February is Cancer Prevention Awareness Month, and here’s a cold fact about cancer: Nearly half of all cancer deaths in the United States, of which there were an estimated 606,880 in 2019, could be attributed to preventable causes, such as smoking and poor eating habits.
The first step toward reducing those numbers and overall cancer rates can be taken now, in the cold of February. During Cancer Prevention Awareness Month, there are plenty of mid-winter activities that promote a healthy body. And every inch of the body, from mind to muscle, needs to be healthy to protect itself from cancerous cells.
5 Wintertime Activities Can Reduce Cancer Risks
Cancer prevention does not have to require big lifestyle changes. We can in fact walk, not run, to better health. Here are five building blocks to better overall health that also pair well with winter.
- Learn new plant-rich recipes. If all those hours indoors are being absorbed in front of the screen, then turn on a cooking show. Experiment in the kitchen with fresh vegetables that can be roasted or cooked into a hearty stew. Broccoli, tomatoes and dark leafy greens are rich in cancer-fighting nutrients, as are fresh fruits, grains and beans. Choose leaner meats and limit those that are processed, such as salami and bacon.
- Take up a winter sport. Ice hockey might not be your thing, but what about snow golf? Look for neighborhood activities such as broomball, snow volleyball and even snowball fights, or start your own league. Even a 10-minute walk can invigorate the mind and body. If it’s too brutal to go outside, a few trips up and down the stairs will do the trick.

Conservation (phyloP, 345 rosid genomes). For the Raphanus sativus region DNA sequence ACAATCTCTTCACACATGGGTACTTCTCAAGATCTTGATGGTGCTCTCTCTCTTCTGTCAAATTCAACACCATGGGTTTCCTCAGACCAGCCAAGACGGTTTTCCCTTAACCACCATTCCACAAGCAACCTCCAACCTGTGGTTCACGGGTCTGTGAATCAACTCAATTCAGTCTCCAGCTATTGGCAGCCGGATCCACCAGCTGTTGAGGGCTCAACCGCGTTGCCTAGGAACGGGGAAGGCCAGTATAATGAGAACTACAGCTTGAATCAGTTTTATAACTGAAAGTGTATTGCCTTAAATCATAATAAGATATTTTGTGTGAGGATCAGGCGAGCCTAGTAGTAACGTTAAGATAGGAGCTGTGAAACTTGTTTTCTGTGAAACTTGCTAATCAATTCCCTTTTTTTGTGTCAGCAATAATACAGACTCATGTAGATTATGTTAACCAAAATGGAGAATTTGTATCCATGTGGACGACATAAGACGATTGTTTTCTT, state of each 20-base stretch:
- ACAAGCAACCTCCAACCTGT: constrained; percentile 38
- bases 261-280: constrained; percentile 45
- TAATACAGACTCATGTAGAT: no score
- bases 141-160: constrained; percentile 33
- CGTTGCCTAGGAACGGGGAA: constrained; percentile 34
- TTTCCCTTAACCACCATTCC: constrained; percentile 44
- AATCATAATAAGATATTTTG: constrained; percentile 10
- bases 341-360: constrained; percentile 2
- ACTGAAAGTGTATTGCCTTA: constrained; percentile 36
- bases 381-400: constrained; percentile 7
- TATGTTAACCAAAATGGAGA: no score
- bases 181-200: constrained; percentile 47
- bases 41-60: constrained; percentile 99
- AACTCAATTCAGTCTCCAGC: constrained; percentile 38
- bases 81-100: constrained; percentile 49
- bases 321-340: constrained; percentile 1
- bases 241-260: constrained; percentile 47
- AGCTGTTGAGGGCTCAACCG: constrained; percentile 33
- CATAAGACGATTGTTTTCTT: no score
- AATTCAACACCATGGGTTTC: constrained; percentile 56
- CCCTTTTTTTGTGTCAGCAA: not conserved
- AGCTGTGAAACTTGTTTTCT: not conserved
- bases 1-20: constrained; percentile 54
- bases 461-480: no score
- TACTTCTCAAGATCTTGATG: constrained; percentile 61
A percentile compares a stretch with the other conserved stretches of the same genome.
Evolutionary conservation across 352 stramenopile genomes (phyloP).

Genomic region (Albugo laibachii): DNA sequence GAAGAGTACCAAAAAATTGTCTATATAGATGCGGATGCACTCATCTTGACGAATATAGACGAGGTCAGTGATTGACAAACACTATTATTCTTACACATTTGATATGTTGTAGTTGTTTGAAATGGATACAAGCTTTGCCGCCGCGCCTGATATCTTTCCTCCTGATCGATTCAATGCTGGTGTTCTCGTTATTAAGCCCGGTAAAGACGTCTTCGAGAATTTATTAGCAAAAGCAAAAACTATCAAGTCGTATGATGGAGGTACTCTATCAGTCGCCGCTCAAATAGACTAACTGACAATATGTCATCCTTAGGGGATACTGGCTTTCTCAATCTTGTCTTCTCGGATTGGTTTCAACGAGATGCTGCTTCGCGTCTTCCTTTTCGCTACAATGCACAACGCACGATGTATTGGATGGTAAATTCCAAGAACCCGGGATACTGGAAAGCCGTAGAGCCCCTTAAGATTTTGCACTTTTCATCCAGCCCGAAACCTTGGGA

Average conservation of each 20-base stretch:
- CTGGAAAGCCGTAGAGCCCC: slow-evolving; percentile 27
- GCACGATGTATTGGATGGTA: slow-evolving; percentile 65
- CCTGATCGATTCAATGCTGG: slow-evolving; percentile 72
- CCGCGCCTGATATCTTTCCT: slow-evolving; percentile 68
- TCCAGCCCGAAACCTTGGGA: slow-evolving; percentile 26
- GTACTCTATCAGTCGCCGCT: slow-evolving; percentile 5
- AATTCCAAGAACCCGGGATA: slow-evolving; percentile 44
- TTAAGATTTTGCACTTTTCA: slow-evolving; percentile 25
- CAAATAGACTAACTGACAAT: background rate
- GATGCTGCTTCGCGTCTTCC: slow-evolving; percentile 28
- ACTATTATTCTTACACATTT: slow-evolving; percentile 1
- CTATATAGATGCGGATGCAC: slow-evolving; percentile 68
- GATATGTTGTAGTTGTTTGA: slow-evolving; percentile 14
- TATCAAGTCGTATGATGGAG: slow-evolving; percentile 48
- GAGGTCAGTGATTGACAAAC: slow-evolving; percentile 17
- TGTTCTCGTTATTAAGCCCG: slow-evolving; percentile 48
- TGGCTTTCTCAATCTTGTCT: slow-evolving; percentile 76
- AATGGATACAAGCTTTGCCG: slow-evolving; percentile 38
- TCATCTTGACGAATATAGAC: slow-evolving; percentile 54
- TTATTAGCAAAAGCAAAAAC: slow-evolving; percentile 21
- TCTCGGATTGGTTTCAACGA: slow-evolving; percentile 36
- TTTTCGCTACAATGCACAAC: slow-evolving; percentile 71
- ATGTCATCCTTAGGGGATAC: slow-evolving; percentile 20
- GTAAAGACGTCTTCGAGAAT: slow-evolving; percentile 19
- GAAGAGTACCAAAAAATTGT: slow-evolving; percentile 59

- Quit smoking. We correlate smoking with lung cancer, but tobacco smoke is also a chief cause of bladder cancer, contributing to more than half of U.S. cases, the American Cancer Society reports. Any time is the right time to quit smoking, but it might be easier in the winter because we tend to spend more time indoors, where smoking is often prohibited.
- Know your body. Just as women perform breast exams each month, men should self-examine their testicles. It’s easy: cup one testicle at a time and feel for lumps, irregularities or a change in size. It’s a legit excuse for extending that hot shower on a cold day.
- Know your family. Ancestry is an affordable, indoor activity. Spend the longer nights recording history with family members, including medical events. If the lineage reveals a pattern of cancer or precancerous conditions, consider taking additional prevention methods with the advice of your doctor.
Lastly, schedule a regular, annual wellness exam with a general practitioner and a urologist. The physicians and staff at The Urology Group diagnose and treat the following cancers:
- Prostate: An estimated 191,930 new cases of prostate cancer are projected to be diagnosed in the U.S. in 2020, making it among the most prevalent. However, it is also among the most treatable, with a five-year survival rate of 99%.
- Bladder: The bladder is exposed to toxins because it stores our urine and everything it contains. A projected 81,400 cases will be diagnosed in 2020, and the five-year survival rate is 77%.
- Kidney: Most of the nearly 73,750 people expected to be diagnosed with this disease in 2020 will be men, and likely older – the average age of diagnosis is 64. If detected early, the five-year survival rate can be as high as 93%.
- Testicular: The average age of a patient diagnosed with testicular cancer is just 33, and it is rare, with 9,610 new cases predicted this year. The five-year survival rate is 95%.
Now here’s a less optimistic number: Only 20% of adults schedule their annual wellness exams, so we see a lot of room for improvement. Let’s make prevention a hot trend amid these colder months.